Apple has stopped development of iOS 18 and other new

Apple has stopped development of iOS 18 and other new operating systems to fix accumulated bugs

Apple announced a temporary halt to software development planned for iPhone, iPad, Mac and other Apple devices next year. This step was taken to eliminate bugs in the code and improve the overall stability of software solutions.

    Image source: Nick_H / Pixabay

Image source: Nick_H / Pixabay

The decision was made at an internal company meeting last week and is aimed at strengthening code quality control after numerous bugs were discovered in early versions of the software, according to people familiar with the matter. Instead of developing new features, Apple engineers focused on fixing bugs and improving the performance of existing code.

Known for its intuitive interface and high level of privacy, Apple software is one of the key factors in the brand’s success. In this context, maintaining high software quality becomes a priority. But the company must find a balance between innovation and the reliability of proprietary software.

In recent years, Apple has increasingly focused on quality, even if it means delaying the introduction of new features. So in 2018, Craig Federighi, head of software development, postponed a number of unrealized iPhone features until next year, fearing that the software contained too many bugs.

    Image source: Apple

Image source: Apple

In 2019, he changed Apple’s approach to software development to prevent problems from occurring. Now each new feature is activated manually using so-called “feature flags,” which allows testers to isolate the impact of an innovation on the overall system before it is implemented.

An internal contract called the “Pact” was also introduced. It instructs employees to avoid regressions in the use of the software and to correct errors promptly. Thanks to these measures, the latest versions of Apple software have fewer bugs and new features require less delay.

However, the recent development cycle has uncovered many “leaks” (escapes) – errors that were not discovered during testing. Because of this, the software development team made the unusual decision to pause new feature development for a week to address the backlog of bugs.

    Image source: Apple

Image source: Apple

Because thousands of Apple employees work to develop various operating systems and devices, coordinating their interactions is a complex task that can be prone to disruption. “This is a problem where 10,000 people write code that can completely destroy software platforms.“,” one of the employees remarked.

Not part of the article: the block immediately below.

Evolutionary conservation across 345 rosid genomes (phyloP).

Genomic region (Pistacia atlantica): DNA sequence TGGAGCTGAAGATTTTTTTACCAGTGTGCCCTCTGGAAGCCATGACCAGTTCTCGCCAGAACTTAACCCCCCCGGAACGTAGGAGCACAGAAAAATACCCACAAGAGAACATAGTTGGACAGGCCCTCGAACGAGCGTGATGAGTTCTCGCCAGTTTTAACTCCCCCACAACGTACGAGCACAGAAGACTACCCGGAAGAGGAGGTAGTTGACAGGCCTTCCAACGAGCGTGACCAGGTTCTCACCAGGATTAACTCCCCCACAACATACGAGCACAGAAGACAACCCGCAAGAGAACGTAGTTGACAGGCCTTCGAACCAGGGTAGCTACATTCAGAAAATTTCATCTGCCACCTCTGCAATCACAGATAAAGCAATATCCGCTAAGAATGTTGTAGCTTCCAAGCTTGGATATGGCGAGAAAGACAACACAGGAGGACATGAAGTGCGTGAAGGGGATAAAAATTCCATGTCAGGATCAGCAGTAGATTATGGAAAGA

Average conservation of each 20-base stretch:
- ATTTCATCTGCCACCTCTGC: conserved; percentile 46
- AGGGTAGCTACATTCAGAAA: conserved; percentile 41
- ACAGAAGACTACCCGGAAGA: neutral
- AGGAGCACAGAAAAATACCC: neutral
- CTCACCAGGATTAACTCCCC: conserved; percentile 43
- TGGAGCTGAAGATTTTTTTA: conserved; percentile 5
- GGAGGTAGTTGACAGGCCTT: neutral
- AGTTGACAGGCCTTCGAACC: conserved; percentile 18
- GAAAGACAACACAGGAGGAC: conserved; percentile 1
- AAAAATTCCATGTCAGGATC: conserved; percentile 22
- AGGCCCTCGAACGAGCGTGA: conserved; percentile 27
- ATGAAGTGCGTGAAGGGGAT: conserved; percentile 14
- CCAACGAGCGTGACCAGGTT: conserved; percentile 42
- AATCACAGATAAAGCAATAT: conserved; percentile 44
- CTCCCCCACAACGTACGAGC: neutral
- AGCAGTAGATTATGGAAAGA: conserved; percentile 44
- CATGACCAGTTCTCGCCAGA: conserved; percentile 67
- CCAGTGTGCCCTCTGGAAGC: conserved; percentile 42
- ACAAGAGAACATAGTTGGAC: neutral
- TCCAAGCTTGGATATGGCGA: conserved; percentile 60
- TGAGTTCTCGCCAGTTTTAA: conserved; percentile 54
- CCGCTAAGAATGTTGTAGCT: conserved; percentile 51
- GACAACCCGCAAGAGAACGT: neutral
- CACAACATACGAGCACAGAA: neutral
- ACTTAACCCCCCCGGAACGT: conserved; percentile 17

Last month, the company completed the first version of its next operating system for iPhone, iPad and Mac, called M1. This is the first important stage of development. The software for iPhone and iPad, which will be iOS 18 and iPadOS 18, is called Crystal. The Mac software macOS 15 is called Glow.

Work on the second stage, known as M2, has been delayed. This also affected the next operating system for the Apple Watch – watchOS 11 called Moonstone – as well as the iOS 17.4 update, which is expected to be released in March next year.

The suspension also affected future versions of visionOS, the software for Apple’s Vision Pro headset, which is scheduled for release early next year. However, delays in development are not currently expected to delay the release of products to end users. The suspension of development is set to end this week.

    Image source: Apple

Image source: Apple

Traditionally, Apple unveils its major software updates in September each year after introducing them to developers and users at a conference in June. Next year, the company plans to focus on integrating generative AI into its products.

Apple’s decision to temporarily pause development of new features in favor of bug fixes reflects the company’s commitment to excellence. This may cause temporary dissatisfaction among users and developers, but in the long term this approach can only strengthen brand trust. Improving software quality and stability is an investment in user experience that is an integral part of Apple’s philosophy.

About the author

Robbie Elmers

Robbie Elmers is a staff writer for Tech News Space, covering software, applications and services.

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